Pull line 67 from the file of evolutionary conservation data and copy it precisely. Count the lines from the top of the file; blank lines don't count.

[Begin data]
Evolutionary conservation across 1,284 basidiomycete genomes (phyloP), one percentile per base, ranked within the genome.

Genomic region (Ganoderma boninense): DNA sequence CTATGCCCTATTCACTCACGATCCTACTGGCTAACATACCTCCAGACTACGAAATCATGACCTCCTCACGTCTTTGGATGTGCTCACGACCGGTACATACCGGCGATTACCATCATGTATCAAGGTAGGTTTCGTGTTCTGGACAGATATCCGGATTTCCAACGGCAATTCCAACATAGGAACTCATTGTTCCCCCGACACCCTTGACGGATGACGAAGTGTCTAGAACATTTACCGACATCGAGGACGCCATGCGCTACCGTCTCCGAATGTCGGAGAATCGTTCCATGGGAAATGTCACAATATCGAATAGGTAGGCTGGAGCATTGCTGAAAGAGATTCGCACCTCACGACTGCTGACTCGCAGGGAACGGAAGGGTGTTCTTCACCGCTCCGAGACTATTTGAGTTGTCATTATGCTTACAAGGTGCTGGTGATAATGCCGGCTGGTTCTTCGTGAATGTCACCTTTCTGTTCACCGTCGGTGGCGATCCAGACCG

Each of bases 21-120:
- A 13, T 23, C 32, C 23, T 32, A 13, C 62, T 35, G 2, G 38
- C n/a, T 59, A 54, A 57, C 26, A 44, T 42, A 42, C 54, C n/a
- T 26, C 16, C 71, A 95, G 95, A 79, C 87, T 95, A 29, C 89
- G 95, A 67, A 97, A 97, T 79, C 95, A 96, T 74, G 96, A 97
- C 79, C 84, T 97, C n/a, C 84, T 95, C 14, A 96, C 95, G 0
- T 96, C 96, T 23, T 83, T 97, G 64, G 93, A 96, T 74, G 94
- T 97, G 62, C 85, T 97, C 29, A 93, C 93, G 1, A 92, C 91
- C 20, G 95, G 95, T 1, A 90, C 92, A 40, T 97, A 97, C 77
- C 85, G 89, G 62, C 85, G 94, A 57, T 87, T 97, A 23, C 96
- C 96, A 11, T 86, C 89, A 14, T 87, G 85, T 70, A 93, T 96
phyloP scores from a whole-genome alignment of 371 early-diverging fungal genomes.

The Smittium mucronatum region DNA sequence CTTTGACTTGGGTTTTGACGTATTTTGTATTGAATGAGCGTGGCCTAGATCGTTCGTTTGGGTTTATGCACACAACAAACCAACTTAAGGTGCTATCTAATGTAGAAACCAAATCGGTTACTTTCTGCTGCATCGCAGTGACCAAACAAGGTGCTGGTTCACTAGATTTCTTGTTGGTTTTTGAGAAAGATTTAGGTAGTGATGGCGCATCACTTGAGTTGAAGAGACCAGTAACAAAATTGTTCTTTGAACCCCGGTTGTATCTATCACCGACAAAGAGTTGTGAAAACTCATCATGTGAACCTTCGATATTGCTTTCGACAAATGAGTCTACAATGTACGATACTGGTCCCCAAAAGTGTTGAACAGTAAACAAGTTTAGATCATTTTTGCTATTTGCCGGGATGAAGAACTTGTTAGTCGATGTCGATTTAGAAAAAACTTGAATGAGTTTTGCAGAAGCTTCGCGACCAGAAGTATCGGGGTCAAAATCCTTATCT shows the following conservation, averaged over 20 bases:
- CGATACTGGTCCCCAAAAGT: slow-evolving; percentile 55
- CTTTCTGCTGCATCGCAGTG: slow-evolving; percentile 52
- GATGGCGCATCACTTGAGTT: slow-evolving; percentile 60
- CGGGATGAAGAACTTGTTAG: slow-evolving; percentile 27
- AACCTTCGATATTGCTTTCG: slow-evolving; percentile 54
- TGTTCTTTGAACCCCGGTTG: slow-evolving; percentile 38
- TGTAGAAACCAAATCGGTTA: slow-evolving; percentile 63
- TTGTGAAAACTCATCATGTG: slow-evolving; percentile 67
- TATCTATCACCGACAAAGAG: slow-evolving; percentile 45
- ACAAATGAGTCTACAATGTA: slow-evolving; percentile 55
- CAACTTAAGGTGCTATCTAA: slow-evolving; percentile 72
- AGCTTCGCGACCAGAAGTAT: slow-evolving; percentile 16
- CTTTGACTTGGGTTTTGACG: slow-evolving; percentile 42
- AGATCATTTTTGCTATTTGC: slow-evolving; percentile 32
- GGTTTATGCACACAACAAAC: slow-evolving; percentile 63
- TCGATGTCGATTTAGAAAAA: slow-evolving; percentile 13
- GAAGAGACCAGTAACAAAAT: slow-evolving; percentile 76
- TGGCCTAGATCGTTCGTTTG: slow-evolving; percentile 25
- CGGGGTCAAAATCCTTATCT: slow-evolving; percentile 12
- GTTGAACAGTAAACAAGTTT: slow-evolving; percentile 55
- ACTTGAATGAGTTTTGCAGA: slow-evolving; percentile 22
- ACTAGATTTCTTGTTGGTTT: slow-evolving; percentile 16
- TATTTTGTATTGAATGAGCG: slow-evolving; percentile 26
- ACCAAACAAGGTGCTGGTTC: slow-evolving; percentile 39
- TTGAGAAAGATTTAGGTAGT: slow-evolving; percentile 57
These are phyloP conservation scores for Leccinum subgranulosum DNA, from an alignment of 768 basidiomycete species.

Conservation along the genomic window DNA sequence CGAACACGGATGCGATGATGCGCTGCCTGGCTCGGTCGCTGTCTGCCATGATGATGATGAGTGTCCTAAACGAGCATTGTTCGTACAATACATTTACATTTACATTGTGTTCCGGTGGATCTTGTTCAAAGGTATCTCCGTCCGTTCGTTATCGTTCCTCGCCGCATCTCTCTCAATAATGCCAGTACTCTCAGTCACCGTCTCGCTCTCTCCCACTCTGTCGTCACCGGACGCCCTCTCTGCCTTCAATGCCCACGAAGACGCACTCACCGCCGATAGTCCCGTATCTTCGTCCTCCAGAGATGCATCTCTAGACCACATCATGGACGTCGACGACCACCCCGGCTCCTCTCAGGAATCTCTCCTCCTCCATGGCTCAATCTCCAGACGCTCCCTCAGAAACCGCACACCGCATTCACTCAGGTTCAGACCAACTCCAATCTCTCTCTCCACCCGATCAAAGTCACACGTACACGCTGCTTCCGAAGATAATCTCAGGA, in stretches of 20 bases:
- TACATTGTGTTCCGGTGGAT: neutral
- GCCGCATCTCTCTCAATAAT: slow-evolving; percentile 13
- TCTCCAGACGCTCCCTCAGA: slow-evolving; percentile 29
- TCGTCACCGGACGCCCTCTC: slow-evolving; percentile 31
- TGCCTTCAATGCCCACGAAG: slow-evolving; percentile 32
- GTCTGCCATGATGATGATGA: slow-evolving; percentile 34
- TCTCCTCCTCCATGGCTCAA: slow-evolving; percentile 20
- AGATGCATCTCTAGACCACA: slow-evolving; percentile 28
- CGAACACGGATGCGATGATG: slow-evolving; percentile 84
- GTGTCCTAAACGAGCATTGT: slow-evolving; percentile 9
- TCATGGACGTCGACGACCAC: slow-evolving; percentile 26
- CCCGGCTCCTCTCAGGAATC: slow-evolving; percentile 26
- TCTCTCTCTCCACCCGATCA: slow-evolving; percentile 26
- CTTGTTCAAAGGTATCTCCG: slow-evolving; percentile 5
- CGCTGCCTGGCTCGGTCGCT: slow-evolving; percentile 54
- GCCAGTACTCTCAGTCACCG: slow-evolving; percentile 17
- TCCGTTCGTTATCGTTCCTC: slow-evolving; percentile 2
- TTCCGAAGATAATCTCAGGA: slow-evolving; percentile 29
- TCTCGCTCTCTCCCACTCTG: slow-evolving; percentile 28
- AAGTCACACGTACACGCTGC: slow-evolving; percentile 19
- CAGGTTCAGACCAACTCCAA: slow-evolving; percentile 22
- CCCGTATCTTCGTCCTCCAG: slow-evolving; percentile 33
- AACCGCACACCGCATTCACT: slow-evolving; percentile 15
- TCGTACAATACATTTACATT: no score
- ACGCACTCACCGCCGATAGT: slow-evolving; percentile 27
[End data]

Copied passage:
- ACGCACTCACCGCCGATAGT: slow-evolving; percentile 27